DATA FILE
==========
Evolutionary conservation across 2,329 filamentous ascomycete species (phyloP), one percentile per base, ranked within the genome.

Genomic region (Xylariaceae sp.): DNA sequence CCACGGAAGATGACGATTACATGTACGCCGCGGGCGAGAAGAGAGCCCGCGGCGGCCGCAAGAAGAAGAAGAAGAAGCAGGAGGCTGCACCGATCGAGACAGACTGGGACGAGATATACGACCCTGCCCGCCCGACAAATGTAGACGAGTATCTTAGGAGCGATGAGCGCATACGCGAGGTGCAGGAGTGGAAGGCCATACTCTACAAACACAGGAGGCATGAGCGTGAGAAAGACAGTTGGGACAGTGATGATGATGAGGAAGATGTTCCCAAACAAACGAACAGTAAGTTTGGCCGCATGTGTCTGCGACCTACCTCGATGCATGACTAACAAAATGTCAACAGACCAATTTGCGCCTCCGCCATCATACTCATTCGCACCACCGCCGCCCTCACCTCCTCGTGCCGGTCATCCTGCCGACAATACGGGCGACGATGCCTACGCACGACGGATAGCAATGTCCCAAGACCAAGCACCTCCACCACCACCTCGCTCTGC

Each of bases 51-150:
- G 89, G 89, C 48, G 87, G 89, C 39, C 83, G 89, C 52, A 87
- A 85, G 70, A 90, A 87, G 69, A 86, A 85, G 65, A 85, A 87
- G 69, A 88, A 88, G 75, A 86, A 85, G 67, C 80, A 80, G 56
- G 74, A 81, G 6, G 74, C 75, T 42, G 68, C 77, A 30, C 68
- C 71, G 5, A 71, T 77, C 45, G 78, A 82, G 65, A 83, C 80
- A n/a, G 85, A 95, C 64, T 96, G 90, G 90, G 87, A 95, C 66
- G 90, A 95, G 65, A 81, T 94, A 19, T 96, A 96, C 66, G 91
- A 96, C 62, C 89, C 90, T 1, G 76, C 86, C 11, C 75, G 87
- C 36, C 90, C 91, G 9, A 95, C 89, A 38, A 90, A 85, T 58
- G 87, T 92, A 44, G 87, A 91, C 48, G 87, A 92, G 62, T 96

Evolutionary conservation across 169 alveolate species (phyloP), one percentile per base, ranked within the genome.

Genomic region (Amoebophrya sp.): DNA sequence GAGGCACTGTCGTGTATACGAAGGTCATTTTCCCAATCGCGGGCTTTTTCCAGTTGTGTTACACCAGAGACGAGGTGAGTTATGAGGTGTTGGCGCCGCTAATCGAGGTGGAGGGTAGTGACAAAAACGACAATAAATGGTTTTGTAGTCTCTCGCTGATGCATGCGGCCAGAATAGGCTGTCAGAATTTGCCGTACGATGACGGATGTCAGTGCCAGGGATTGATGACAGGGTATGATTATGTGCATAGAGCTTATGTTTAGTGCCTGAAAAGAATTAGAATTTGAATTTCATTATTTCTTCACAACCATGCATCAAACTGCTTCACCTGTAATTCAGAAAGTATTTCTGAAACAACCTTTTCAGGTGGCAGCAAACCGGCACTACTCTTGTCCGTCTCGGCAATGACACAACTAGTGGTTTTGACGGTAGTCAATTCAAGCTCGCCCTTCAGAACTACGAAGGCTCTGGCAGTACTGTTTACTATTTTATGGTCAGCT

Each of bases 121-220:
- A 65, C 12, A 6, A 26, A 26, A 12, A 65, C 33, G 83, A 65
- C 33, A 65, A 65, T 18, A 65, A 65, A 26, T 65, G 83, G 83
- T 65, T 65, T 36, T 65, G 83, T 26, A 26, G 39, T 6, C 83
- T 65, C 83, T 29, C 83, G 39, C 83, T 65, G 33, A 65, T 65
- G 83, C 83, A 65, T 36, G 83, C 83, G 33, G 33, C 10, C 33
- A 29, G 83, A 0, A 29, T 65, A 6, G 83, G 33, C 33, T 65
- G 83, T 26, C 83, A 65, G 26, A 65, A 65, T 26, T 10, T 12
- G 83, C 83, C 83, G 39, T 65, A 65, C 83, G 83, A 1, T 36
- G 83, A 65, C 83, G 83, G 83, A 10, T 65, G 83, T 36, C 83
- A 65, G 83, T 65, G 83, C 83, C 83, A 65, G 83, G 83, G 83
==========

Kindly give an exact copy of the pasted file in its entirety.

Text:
Evolutionary conservation across 2,329 filamentous ascomycete species (phyloP), one percentile per base, ranked within the genome.

Genomic region (Xylariaceae sp.): DNA sequence CCACGGAAGATGACGATTACATGTACGCCGCGGGCGAGAAGAGAGCCCGCGGCGGCCGCAAGAAGAAGAAGAAGAAGCAGGAGGCTGCACCGATCGAGACAGACTGGGACGAGATATACGACCCTGCCCGCCCGACAAATGTAGACGAGTATCTTAGGAGCGATGAGCGCATACGCGAGGTGCAGGAGTGGAAGGCCATACTCTACAAACACAGGAGGCATGAGCGTGAGAAAGACAGTTGGGACAGTGATGATGATGAGGAAGATGTTCCCAAACAAACGAACAGTAAGTTTGGCCGCATGTGTCTGCGACCTACCTCGATGCATGACTAACAAAATGTCAACAGACCAATTTGCGCCTCCGCCATCATACTCATTCGCACCACCGCCGCCCTCACCTCCTCGTGCCGGTCATCCTGCCGACAATACGGGCGACGATGCCTACGCACGACGGATAGCAATGTCCCAAGACCAAGCACCTCCACCACCACCTCGCTCTGC

Each of bases 51-150:
- G 89, G 89, C 48, G 87, G 89, C 39, C 83, G 89, C 52, A 87
- A 85, G 70, A 90, A 87, G 69, A 86, A 85, G 65, A 85, A 87
- G 69, A 88, A 88, G 75, A 86, A 85, G 67, C 80, A 80, G 56
- G 74, A 81, G 6, G 74, C 75, T 42, G 68, C 77, A 30, C 68
- C 71, G 5, A 71, T 77, C 45, G 78, A 82, G 65, A 83, C 80
- A n/a, G 85, A 95, C 64, T 96, G 90, G 90, G 87, A 95, C 66
- G 90, A 95, G 65, A 81, T 94, A 19, T 96, A 96, C 66, G 91
- A 96, C 62, C 89, C 90, T 1, G 76, C 86, C 11, C 75, G 87
- C 36, C 90, C 91, G 9, A 95, C 89, A 38, A 90, A 85, T 58
- G 87, T 92, A 44, G 87, A 91, C 48, G 87, A 92, G 62, T 96

Evolutionary conservation across 169 alveolate species (phyloP), one percentile per base, ranked within the genome.

Genomic region (Amoebophrya sp.): DNA sequence GAGGCACTGTCGTGTATACGAAGGTCATTTTCCCAATCGCGGGCTTTTTCCAGTTGTGTTACACCAGAGACGAGGTGAGTTATGAGGTGTTGGCGCCGCTAATCGAGGTGGAGGGTAGTGACAAAAACGACAATAAATGGTTTTGTAGTCTCTCGCTGATGCATGCGGCCAGAATAGGCTGTCAGAATTTGCCGTACGATGACGGATGTCAGTGCCAGGGATTGATGACAGGGTATGATTATGTGCATAGAGCTTATGTTTAGTGCCTGAAAAGAATTAGAATTTGAATTTCATTATTTCTTCACAACCATGCATCAAACTGCTTCACCTGTAATTCAGAAAGTATTTCTGAAACAACCTTTTCAGGTGGCAGCAAACCGGCACTACTCTTGTCCGTCTCGGCAATGACACAACTAGTGGTTTTGACGGTAGTCAATTCAAGCTCGCCCTTCAGAACTACGAAGGCTCTGGCAGTACTGTTTACTATTTTATGGTCAGCT

Each of bases 121-220:
- A 65, C 12, A 6, A 26, A 26, A 12, A 65, C 33, G 83, A 65
- C 33, A 65, A 65, T 18, A 65, A 65, A 26, T 65, G 83, G 83
- T 65, T 65, T 36, T 65, G 83, T 26, A 26, G 39, T 6, C 83
- T 65, C 83, T 29, C 83, G 39, C 83, T 65, G 33, A 65, T 65
- G 83, C 83, A 65, T 36, G 83, C 83, G 33, G 33, C 10, C 33
- A 29, G 83, A 0, A 29, T 65, A 6, G 83, G 33, C 33, T 65
- G 83, T 26, C 83, A 65, G 26, A 65, A 65, T 26, T 10, T 12
- G 83, C 83, C 83, G 39, T 65, A 65, C 83, G 83, A 1, T 36
- G 83, A 65, C 83, G 83, G 83, A 10, T 65, G 83, T 36, C 83
- A 65, G 83, T 65, G 83, C 83, C 83, A 65, G 83, G 83, G 83